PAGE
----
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What's your "perfect room" for recording guitar?

MikeS

Member
Messages
696
If you had THE perfect room to record guitar what would it consist of? What type of floor, what's on the ceiling and walls? How big of a room? This would be a room for recording any amp from 1/2 watt to 200 watts w/any cabinet.
 
S

saros141

I would imagine the bigger amps would like the bigger rooms, and vice versa. Unless you were really experimenting, you wouldn't play a champ in a hangar or a major in a bathroom.

That said, If I can have whatever I want, I'd like to try a concrete floor partially covered with area rugs, with wood paneled walls, and say a 20' vaulted wood ceiling. Maybe 800 square feet, preferably not too long and narrow.

And, very importantly: not a soul within a mile. You know that State Farm slogan that says "Like a good neighbor, State Farm is there" ? Bullsh*t I say, a good neighbor is NEVER there :p
 

LSchefman

Member
Messages
13,432
You wouldn't really want a concrete floor, it resonates. You'd want a wood floor floated over a concrete floor with rubber mounts; one brick or stone wall with irregular surfaces; one completely deadened wall, with a bass trap built in; one diffusive wall, with a diffusor designed for the room; and one wall with scattered absorbers to control reflections.

You'd want a high ceiling, preferably with movable absorbtive and diffusor panels attached, which you can vary to accomodate different setups.

You'd want the room to have no parallel surfaces.

Ideally, something about 20 x 30 ish would work well.

In other words, you'd want a real recording studio.
 

Chiba

Platinum Supporting Member
Messages
7,830
Barring access to the actual perfect room (as described by Les), my 'perfect' room is the one I'm currently recording in - that is, the only room at my disposal!

--chiba
 
Messages
108
I generally like a neutral room.Experienced engineers can make great use out of a lively room but I am not as wise as the seasoned pros are.

I almost always close mic my guitar cabs and keep the mic around 4 to 6 inches from the speaker. So far, my favorite floor surface is cement slab covered with vinyl.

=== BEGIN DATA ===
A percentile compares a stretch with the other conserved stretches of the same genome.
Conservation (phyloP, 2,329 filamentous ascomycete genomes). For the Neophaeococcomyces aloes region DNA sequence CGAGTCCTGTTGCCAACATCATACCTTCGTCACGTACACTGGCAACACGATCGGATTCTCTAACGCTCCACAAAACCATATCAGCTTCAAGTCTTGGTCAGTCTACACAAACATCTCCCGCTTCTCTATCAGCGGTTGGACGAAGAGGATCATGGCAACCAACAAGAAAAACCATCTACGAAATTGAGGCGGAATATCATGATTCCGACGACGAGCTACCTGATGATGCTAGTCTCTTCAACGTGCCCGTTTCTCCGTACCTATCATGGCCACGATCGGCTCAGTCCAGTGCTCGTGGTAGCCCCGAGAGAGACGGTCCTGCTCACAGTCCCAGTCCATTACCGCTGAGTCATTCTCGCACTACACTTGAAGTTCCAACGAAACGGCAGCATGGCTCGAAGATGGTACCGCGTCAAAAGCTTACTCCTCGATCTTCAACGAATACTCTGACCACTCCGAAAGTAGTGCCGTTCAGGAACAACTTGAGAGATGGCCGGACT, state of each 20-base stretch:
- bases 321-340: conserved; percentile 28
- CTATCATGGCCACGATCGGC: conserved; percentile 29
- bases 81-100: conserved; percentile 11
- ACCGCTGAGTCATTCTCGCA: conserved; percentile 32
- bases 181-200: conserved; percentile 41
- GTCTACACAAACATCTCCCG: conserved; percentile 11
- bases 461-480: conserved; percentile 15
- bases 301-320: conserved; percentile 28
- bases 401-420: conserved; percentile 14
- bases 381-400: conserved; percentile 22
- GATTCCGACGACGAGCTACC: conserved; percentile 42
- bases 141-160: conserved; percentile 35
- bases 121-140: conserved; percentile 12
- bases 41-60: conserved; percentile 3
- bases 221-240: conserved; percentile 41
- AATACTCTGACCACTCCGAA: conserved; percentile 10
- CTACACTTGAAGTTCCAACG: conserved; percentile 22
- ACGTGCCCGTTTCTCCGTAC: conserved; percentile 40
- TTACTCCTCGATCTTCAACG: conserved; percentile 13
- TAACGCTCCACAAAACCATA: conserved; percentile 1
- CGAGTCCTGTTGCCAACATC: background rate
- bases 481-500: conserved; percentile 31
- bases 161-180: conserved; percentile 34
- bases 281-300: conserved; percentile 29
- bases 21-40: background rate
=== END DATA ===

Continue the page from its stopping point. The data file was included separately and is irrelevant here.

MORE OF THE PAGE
If I have to close mic on a hard wood floor, I try to find a thin piece of throw rug that has tight pile as opposed to a chunk of carpet with thick plush pile.

My reason for this is that I hear recordings in really dark rooms that i don't like and these rooms usually consist of an old plush carpet, cloth covered couches and chairs, and other soft materials that soak up high end.

If I happen to need some room coloration, I usually rely on my Lexicon MPX-1. THe reverbs tend to sound very authentic to the rooms they are modeled after. So I can close mic a speaker and give the impression that I miced a tiled bathroom
 

Scott Peterson

TGP Co-Founder and Administrator
Staff member
Messages
37,734
Some brilliant answers in this thread. Bravo guys!

Personally; I like using my house. I can move the amps to whatever room I like and in any sort of way to find different flavors. I have put amps in the bath tub; facing a corner, near a dining room table; tilted back facing a cathederal ceiling. Whatever works.

Not "ideal" as in Les's studio example; but the range of tones and flavors of rooms to be found with a little bit of imagination is stunning.

*It also helps when no one is home when trying the above. :D
 

ricoh

Member
Messages
1,195
Originally posted by Scott Peterson
Some brilliant answers in this thread. Bravo guys!

Personally; I like using my house. I can move the amps to whatever room I like and in any sort of way to find different flavors. I have put amps in the bath tub; facing a corner, near a dining room table; tilted back facing a cathederal ceiling. Whatever works.

Not "ideal" as in Les's studio example; but the range of tones and flavors of rooms to be found with a little bit of imagination is stunning.

*It also helps when no one is home when trying the above. :D
Yep.......and don't forget the stairwell
 

jaimo

Member
Messages
1,253
Originally posted by ricoh
don't forget the stairwell
Definitely! Used a two story stairwell in an old turn-of-the-century home I once lived in. Wooden steps, high ceiling, etc.
Acoustic guitars and amps sounded "alive" on tape in that place.
Wish to hell I had bought that old house.:(
 

bvmjethead

Member
Messages
140
Amp up off the floor about chest height.

Floor could be any material but covered in carpet.

Very high ceiling.

Walls about 10 feet apart at the cabinet and tapering away at about a 15 degree angle.

No back wall, ever.

Schoeps mic about 6 feet from the cabinet.

:dude

Huge sound with no reflection from a back wall whatsoever and very little bounce off side walls.

:dude
 

Bluzsteel

Member
Messages
184
Your going to love this one , for my last CD I got a Pro JR opened the oven door set the JR on the door and faced it twords the inside ..stuck a boom with a SM 57 at the back of the oven .........oh man with my 54 Org Tele on the back pickup, you might say it was HOT...COOKIN
{couldnt help that one}
 






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